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Tamarack prepared for holidays with thousands of W.Va.-made items

BECKLEY, W.Va.  — Need a statue of a coal miner made from coal? Need a handmade broom? A battery-powered drill made of wood?

How about a metal statue of deer, the kind that marks the entrance to Tamarack? Or the actual deer statues that stand at the entrance of Tamarack?

Those West Virginia-made items and more are available at Tamarack, or as the highway signs and promotional materials call it, “Tamarack The Best of West Virginia.”

Thousands of items made by 1,300 West Virginia artisans and companies are available for sale this shopping season.

“What’s unique about Tamarack is that we have a lot of more modern art, but West Virginia culture and history is really important to makers in our state, and they want to stay in this traditional craft form,” said Norma Acord, marketing director.

“People like to come here to find things like brooms, chimney sweeps, hand-carved bowls (and) the hand-carved serving utensils because it speaks to that mountain heritage. Those are really great gifts to give.”

On Monday, Larry and Mary Kay Inguagiato of Perrysburg, Ohio, near Toledo, browsed the glassware on display. The former West Virginians, who moved to South Charleston in 1970 and out of state in 1980, said it was their second visit in recent days. They stopped at Tamarack once on a trip south and had stopped again on the return trip north.

“I bought some books and cookbooks and some of the toys that were made by an artist in South Charleston for our grandsons,” Mary Kay Inguatiato said.

Larry Inguatiato added, “I don’t see a lot of this homemade quality stuff in a lot of places.”

Hand-crafted quality is what Tamarack markets, and the Christmas season is an important time of year, Acord said.

“It gets really busy. A lot of people come in to shop, especially around the holidays,” she said.

“We have breakfast with Santa; we have Christmas concerts; we have caroling; we have cookie decorating classes — things like that. Christmas is one of our favorite times of the year. We always try to amp it up and do a lot of stuff.

“The gourmet section is huge. We do a lot of sales out of the gourmet section. People are buying jams and jellies and wines and craft beer — things like that.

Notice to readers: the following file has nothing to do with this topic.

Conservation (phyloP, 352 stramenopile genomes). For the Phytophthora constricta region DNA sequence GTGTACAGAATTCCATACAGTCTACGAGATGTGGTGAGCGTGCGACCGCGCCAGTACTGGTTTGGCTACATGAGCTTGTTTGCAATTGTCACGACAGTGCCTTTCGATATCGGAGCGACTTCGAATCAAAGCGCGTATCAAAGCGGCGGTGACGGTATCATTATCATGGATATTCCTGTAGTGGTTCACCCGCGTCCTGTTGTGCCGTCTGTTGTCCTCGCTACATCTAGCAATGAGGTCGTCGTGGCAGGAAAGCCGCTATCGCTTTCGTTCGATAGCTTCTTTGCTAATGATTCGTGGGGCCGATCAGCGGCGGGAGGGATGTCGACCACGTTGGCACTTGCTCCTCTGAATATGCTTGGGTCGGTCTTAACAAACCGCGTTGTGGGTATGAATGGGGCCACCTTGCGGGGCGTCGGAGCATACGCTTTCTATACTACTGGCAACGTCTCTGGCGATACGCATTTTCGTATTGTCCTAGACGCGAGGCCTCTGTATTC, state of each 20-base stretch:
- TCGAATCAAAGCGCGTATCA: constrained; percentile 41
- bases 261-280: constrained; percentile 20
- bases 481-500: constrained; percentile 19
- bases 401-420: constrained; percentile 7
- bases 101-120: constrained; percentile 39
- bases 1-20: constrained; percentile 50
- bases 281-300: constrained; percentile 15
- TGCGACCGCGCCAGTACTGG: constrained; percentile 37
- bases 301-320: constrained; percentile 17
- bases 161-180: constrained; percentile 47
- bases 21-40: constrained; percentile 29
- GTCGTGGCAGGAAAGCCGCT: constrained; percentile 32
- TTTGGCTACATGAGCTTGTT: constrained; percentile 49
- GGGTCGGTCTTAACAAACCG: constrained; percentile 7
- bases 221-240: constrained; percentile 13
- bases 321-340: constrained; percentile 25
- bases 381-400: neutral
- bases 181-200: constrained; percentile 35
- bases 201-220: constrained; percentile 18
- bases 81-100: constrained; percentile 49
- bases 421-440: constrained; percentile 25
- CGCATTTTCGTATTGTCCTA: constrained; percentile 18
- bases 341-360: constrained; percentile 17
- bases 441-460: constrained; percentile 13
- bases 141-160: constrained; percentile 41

“They may have lived in West Virginia or they are from West Virginia and are going to visit someone outside the state and they want to take a little piece of West Virginia with them.

“And we sell a lot of glass. That’s our other big seller.”

One artisan who is new to Tamarack this year is Matt Wilkinson of Boone County. A section near the main entrance is devoted to his hand-carved, fully functional tools made of wood.

“We’re really excited to have him here,” Acord said.

With few exceptions, all moving parts are made of wood, including screws and bolts, Acord said. The power drill has a wooden case, but it contains a battery and an electric motor so it is fully functional. Likewise, the chain saw works, she said.

Items at Tamarack can range in price from the relatively inexpensive, such as the $40 coal miner statue and the $40 handmade broom to some that go for four figures, such as Wilkinson’s drill.

New artisans are added to Tamarack’s supply list frequently, Acord said.

“We do six juried sessions a year. We’re bringing in new artists six times throughout the year, and we never get to the point that we don’t have enough,” she said.

Tamarack opened in 1996 and is about to reach a milestone, Acord said.

“We’re expecting to reach our nine millionth guest sometime in December. We don’t know exactly when. They get a $500 gift certificate for shopping with us for our thank you for coming in the door at the right time,” she said.

That person could be a West Virginian, or it could be a visitor.

“The trends are the people are traveling more into our state. We hope they come by and see what Tamarack is.”

Tamarack is open daily from 7 a.m.-8 p.m. It is closed on Christmas Day.

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